Black Women Turn to Midwives to Avoid COVID and ‘Feel Cared For’

Black Women Turn to Midwives to Avoid COVID and ‘Feel Cared For’

Rachel Scheier
September 19, 2020

From the moment she learned she was pregnant late last year, TaNefer Camara knew she didn’t want to have her baby in a hospital bed.

Already a mother of three and a part-time lactation consultant at Highland Hospital in Oakland, Camara knew a bit about childbirth. She wanted to deliver at home, surrounded by her family, into the hands of an experienced female birth worker, as her female ancestors once did. And she wanted a Black midwife.

It took the COVID-19 pandemic to get her husband on board. “Up until then, he was like, ‘You’re crazy. We’re going to the hospital,’” she said.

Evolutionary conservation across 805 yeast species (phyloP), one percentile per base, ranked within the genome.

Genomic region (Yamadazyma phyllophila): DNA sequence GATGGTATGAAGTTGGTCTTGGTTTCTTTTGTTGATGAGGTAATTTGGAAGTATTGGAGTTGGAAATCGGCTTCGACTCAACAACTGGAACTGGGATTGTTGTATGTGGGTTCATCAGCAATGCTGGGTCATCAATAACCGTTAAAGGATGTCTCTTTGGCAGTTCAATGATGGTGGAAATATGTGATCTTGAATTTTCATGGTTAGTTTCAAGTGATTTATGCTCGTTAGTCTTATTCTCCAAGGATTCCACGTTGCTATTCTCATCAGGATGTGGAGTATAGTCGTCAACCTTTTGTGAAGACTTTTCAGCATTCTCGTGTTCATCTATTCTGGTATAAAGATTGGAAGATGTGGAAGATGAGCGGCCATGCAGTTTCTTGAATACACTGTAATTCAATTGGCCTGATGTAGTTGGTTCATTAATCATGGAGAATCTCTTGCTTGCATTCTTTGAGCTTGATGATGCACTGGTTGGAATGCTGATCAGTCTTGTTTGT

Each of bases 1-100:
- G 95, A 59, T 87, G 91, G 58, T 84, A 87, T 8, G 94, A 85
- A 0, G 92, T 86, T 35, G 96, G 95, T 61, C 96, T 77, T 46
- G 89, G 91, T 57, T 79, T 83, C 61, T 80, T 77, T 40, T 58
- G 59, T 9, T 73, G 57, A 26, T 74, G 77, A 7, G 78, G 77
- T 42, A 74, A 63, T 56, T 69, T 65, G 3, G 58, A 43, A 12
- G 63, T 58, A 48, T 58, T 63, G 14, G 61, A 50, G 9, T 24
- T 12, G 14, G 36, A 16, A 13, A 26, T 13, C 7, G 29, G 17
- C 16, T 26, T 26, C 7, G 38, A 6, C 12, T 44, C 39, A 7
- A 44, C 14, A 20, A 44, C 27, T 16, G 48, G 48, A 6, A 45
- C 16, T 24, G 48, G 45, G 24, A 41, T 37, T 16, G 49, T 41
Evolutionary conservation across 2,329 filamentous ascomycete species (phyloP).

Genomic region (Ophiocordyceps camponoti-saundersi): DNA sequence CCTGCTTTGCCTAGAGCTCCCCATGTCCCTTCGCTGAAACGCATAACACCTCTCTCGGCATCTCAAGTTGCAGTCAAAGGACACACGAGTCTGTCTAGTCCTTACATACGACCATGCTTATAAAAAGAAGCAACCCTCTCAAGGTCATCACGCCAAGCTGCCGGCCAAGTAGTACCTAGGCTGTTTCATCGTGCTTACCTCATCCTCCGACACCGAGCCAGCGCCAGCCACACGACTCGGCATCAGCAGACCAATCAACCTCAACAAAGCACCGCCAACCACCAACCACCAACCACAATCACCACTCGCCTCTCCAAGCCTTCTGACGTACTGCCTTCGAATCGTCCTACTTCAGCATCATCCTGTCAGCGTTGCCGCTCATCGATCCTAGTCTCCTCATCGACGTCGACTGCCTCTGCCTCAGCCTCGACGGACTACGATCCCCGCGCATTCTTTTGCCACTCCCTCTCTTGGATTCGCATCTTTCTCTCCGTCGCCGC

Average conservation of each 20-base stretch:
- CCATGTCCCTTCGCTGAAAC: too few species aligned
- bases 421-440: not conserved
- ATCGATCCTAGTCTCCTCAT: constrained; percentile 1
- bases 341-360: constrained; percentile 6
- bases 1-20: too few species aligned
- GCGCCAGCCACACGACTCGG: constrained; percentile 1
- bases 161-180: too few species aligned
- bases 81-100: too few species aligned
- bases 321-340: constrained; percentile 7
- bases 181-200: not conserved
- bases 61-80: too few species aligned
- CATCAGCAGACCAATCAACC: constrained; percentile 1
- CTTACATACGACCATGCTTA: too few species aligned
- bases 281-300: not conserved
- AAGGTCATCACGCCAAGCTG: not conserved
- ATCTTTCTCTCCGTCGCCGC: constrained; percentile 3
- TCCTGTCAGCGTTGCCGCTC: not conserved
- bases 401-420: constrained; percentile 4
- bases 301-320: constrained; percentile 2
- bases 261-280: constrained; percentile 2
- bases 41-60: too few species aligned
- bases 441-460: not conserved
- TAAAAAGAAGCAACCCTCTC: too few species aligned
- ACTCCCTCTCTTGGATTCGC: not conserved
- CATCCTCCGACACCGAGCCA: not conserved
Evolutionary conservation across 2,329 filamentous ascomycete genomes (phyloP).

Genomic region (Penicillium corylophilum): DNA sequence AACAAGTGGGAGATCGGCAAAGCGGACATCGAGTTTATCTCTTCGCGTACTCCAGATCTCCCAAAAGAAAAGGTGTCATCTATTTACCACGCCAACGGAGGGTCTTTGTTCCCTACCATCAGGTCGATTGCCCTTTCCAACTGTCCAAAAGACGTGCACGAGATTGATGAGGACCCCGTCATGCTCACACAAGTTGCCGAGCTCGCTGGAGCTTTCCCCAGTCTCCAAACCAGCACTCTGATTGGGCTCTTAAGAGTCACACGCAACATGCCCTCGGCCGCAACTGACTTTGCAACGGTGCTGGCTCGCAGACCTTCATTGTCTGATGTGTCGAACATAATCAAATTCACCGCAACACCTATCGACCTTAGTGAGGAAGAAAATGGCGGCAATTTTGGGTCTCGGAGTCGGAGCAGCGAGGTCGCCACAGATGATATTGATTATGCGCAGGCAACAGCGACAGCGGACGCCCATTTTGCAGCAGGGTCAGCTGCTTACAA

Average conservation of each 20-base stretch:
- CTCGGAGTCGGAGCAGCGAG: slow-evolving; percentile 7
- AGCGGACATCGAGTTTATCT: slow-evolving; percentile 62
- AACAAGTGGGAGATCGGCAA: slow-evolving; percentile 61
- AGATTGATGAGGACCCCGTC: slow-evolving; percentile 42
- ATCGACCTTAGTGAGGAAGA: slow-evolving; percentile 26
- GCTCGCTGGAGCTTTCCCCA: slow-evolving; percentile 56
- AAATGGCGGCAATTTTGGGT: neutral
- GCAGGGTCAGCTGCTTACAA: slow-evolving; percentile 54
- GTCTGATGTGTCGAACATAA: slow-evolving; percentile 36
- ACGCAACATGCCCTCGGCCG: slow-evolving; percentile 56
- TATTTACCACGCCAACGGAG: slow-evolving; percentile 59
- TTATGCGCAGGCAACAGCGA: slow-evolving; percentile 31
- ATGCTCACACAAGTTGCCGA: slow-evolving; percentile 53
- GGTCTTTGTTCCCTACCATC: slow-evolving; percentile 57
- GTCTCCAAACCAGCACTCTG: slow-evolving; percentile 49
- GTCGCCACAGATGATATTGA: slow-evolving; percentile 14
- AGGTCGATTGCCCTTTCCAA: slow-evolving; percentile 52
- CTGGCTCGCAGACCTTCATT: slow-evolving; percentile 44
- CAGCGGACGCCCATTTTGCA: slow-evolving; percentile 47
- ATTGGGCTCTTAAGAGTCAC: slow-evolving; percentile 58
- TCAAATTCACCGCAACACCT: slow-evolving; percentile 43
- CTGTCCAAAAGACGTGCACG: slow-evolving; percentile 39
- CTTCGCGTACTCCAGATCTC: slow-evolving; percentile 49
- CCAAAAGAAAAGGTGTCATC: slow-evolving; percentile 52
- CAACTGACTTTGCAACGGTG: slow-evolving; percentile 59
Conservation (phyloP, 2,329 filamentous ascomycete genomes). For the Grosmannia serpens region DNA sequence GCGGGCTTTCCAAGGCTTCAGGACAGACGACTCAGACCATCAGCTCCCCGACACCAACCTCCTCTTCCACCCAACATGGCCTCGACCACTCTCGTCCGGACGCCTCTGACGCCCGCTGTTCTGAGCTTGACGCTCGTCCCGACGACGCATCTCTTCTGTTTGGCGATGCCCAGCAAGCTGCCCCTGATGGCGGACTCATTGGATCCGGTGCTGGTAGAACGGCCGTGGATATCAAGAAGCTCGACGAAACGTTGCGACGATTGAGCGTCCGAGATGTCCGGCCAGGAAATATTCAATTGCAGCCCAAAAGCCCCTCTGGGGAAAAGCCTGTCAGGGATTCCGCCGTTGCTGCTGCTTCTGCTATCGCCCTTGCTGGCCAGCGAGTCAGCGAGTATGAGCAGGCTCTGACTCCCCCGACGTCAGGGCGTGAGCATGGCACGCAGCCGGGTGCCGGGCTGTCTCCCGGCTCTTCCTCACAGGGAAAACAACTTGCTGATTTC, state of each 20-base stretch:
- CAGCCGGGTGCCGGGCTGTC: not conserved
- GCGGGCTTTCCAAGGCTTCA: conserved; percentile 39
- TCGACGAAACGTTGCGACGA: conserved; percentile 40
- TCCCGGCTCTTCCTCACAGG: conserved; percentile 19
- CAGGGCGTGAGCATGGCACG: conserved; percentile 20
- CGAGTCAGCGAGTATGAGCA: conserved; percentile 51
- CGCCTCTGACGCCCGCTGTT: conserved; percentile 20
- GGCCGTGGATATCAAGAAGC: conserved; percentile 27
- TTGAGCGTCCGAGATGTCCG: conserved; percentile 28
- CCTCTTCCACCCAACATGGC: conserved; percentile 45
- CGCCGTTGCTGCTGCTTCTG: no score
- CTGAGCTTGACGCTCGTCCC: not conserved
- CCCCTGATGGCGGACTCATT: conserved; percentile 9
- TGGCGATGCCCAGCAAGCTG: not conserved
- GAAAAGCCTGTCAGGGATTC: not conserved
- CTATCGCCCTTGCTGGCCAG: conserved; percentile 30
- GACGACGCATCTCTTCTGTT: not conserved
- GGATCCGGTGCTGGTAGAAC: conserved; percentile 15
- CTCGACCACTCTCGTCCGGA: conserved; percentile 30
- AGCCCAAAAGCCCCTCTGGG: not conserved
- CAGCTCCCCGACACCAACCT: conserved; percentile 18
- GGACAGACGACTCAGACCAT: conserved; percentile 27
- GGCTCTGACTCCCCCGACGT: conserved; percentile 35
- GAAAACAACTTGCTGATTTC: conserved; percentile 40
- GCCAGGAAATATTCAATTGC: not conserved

As the COVID-19 pandemic has laid bare health care inequities, more Black women are looking to home birth as a way not only to avoid the coronavirus but also to shun a health system that has contributed to African American women being three to four times more likely to die of childbirth-related causes than white women, regardless of income or education. Researchers argue that the roots of this disparity — one of the widest in women’s health care — lie in long-standing social inequities, from lack of safe housing and healthy food to inferior care provided at the hospitals where Black women tend to give birth.

“It feels like we are needed,” said midwife Kiki Jordan, who co-owns Birthland, a prenatal practice that opened early this year in a 400-square-foot storefront in Oakland’s Temescal neighborhood targeting low-income women of color.
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